Director/Story – James Cullen Bressack, Screenplay – James Cullen Bressack & Taryn Hillin, Producers – Daemon Hillin, Kulthep Narula & Rachvin Narula, Photography – Seo Mutarevic, Music – Steven R. Bernstein, Special Effects/Makeup Effects – Jerami Cruise & Anthony Julio, Production Design – Peter Cordova. Production Company – Benetone Hillin Entertainment/Shayamal Pictures/Milestone Films/Radioactivegiant.
Ciara Hanna (Alex), Emily O’Brien (Julia), Jackie Moore (Rachel), Wallop Terathong (Sang), Prinya Ruenprapan (Male Nurse), Russell Geoffrey Banks (Colin), Jared Cohn (Shane), Byron Gibson (Byron), Sohanne Bengana (Vlad), Irada Hoyos (Vanida)
Three American friends, Julia and the two sisters Alex and Rachel, arrive in Thailand to work as part of an English-teaching program. Arriving at their lodgings, they are puzzled to find the statue of a child painted in gold in the house. The girls go out on the town and hook up with three guys and bring them back, only for the guys to slip them roofies. Each of the girls wakes in the morning having had a dream of torturing and killing the guys. The guys and the statue are nowhere to be found. Worried about being charged for the statue, they try to find what has happened to it. They are led led to a local witch who tells them that it is a kumari, a child that has been ritually murdered and covered in gold. The girls now find themselves haunted by the kumari at every turn.
Pernicious was the seventh film for James Cullen Bressack. Bressack has made several indie horror films with the likes of My Pure Joy (2011), Hate Crime (2012), To Jennifer (2013), Bethany (2017), Deadly Reunion (2017), Blood Craft (2019) and Alone (2020). He joining The Asylum for 13/13/13 (2013), Blood Lake: Attack of the Killer Lampreys (2014) and the animated CarGo (2017), and has produced and written a number of other films.
The financing for Pernicious came principally from Thailand and Bressack shot the entire film there in English using a set of unknown American actresses in the central roles. By its very choice of title, Pernicious gives the impression of being another in the line of copycat films that take their lead from Insidious (2010) in their use of a sinister sounding adjective as title. See also the likes of Sinister (2012), Demonic (2015), The Diabolical (2015), Luciferous (2015), Ominous (2015), Satanic (2016) and Malicious (2018).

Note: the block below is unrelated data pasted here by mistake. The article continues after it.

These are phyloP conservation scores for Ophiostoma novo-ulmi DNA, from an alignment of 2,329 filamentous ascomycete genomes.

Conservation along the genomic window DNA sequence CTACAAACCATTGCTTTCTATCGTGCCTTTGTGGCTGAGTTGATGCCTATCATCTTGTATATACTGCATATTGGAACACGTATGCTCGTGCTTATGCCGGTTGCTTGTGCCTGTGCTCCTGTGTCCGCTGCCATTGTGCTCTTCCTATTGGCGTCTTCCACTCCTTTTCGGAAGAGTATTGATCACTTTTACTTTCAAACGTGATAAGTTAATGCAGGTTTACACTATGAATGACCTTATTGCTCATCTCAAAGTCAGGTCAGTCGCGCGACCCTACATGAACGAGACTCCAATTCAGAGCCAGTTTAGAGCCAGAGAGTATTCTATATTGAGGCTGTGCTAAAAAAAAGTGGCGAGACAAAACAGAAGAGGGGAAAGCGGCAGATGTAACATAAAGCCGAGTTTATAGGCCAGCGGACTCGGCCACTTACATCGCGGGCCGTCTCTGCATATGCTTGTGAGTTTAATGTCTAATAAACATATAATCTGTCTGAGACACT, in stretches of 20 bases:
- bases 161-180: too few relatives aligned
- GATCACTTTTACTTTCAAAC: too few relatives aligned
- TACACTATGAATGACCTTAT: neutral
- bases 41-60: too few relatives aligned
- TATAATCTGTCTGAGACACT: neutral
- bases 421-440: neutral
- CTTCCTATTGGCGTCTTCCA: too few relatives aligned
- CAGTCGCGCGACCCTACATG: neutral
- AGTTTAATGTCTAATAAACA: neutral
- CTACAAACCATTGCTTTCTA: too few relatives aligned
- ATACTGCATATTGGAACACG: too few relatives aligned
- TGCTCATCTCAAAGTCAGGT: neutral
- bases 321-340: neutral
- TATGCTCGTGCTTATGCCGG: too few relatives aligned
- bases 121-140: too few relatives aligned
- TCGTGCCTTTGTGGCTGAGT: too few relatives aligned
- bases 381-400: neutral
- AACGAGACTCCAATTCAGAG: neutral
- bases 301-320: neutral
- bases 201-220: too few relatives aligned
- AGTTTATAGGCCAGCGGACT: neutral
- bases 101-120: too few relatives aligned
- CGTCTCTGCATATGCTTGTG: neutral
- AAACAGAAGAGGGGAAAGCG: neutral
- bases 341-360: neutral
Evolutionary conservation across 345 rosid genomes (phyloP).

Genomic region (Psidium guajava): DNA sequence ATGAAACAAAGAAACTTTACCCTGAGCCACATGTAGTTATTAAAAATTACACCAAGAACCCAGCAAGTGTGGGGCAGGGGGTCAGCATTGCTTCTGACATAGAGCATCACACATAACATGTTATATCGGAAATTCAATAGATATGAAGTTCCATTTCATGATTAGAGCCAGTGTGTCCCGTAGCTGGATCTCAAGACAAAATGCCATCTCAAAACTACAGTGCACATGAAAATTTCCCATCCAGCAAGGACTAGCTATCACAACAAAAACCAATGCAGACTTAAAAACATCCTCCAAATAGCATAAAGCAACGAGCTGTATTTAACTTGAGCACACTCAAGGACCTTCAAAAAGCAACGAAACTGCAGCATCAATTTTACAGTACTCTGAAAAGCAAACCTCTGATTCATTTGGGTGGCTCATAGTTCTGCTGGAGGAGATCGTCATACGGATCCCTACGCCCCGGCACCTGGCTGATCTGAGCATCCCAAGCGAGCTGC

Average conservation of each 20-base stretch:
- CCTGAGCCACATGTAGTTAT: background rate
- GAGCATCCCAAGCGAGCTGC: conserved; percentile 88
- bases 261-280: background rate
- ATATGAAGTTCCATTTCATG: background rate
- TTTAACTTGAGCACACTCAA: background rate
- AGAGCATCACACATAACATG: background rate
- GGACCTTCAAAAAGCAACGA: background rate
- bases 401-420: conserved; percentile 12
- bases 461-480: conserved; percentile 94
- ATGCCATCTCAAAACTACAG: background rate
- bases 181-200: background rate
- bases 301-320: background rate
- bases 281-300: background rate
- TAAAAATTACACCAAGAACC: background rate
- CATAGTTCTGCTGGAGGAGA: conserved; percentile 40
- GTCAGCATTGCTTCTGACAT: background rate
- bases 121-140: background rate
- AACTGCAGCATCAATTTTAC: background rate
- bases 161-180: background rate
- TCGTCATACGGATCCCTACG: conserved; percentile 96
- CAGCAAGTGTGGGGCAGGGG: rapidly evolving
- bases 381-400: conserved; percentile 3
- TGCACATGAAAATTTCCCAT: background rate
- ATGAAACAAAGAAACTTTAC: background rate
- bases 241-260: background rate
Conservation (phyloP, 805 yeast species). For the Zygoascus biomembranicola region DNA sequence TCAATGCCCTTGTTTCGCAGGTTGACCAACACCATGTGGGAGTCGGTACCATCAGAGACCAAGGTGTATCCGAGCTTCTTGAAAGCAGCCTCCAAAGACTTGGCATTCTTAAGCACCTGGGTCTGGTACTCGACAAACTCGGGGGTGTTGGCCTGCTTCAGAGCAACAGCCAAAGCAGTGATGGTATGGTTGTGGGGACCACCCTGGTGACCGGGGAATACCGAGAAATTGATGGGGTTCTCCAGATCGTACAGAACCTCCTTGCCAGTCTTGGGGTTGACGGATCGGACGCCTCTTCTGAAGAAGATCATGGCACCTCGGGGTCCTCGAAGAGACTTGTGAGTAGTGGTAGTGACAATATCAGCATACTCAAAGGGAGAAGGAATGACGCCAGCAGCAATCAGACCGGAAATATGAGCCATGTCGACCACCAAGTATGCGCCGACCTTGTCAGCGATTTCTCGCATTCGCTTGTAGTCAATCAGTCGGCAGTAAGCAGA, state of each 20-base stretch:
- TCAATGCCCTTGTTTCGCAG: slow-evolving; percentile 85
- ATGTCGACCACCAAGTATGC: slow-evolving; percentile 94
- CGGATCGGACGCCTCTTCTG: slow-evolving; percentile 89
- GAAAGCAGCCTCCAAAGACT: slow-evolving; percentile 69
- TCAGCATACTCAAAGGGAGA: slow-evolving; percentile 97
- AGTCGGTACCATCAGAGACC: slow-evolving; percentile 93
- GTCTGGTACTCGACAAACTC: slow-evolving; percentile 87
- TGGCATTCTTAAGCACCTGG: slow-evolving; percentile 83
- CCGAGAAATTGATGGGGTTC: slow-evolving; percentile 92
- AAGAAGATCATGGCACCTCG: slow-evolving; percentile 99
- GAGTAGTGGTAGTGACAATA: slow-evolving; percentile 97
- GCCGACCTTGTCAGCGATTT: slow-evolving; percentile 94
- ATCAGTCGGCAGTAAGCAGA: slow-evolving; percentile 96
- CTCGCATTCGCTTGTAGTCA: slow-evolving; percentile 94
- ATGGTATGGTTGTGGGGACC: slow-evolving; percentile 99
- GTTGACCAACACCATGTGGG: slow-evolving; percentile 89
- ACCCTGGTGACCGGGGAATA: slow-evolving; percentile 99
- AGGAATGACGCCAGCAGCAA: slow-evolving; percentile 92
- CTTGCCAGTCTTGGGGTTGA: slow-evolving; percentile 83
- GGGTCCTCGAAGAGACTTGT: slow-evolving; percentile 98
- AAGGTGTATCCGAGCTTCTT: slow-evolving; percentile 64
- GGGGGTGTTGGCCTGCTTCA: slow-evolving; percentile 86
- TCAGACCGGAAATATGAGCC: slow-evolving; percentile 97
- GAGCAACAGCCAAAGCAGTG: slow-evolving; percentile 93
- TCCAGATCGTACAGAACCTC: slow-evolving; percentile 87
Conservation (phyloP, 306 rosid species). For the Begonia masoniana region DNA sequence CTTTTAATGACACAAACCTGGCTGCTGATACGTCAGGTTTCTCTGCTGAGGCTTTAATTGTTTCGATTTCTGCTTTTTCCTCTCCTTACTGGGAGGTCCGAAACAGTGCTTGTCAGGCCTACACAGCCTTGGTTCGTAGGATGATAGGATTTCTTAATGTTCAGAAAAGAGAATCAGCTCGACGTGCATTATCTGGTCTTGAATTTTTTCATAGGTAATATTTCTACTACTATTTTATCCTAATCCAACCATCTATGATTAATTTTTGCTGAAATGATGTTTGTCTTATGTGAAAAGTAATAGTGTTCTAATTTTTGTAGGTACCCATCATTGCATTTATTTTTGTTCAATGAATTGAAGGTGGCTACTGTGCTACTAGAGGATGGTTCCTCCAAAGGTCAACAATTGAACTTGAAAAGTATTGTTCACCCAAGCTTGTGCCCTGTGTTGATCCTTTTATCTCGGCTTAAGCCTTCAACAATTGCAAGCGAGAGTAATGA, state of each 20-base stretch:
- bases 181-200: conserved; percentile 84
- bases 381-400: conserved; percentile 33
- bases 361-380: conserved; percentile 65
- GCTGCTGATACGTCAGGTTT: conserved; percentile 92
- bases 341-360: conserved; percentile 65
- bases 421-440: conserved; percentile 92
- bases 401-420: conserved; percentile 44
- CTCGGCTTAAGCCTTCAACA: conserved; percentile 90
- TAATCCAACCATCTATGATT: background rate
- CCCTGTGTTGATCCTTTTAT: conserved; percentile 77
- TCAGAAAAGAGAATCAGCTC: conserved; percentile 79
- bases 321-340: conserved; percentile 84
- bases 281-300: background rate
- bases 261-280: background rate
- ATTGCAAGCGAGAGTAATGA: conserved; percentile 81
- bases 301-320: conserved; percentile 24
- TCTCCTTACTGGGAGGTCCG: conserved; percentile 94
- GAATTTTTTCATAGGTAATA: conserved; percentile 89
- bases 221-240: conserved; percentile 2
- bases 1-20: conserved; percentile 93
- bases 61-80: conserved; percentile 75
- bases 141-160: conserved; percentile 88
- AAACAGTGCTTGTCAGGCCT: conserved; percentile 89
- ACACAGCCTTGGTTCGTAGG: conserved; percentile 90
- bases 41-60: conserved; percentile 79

Pernicious is a film that you end up hating within its opening moments. The self-absorption of the central characters, their blithe indifference to local culture and insulting treatment of the locals – talking down to them slowly and simply like you would to a child at one point – switches you off in a big way. At least the film reaches an ending where such attitudes would seem to be intentional but it also serves to create zero empathy for the girls when the film starts putting them on the receiving end of spooky phenomena.
More so than that, Pernicious is a badly made film. James Cullen Bressack demonstrates little affinity for the spooky scenes and the film looks as though it has been quickly shot on video. The appearance of the kumari looks like a low-rent version of Sadako from the Ring films. It is represented by some tatty CGI effects that at various points cause you to laugh more than be spooked – in particular, one image of it appearing out of the tap in a bath.
The early scenes leave you wondering what is going on – the girls encounter three guys at a bar (led by Russell Geoffrey Banks with an incredibly fake British accent) and take them home only for the guys to spike their drinks. Without warning, James Cullen Bressack abruptly switches into Torture Porn territory with each of the girls killing one of the guys. We get scenes of the girls gouging out the guys’ eyeballs, cutting out tongues and chipping their teeth out with a machete, all shown in graphic detail. What makes such a scene ludicrous is the fact that all the girls are dressed in fashionable lingerie and underwear as they torture the guys. The film then switches back to normal happenings – the girls seem more concerned about what happened to the statue than the disappearance of the guys, leaving you wondering WTF just happened. It is a scene that belongs more in a film like Hostel (2005) and feels especially out of place when the rest of Pernicious plays itself out more along the lines of an Asian ghost story, which is built on spooky atmosphere rather than sadistic extremes.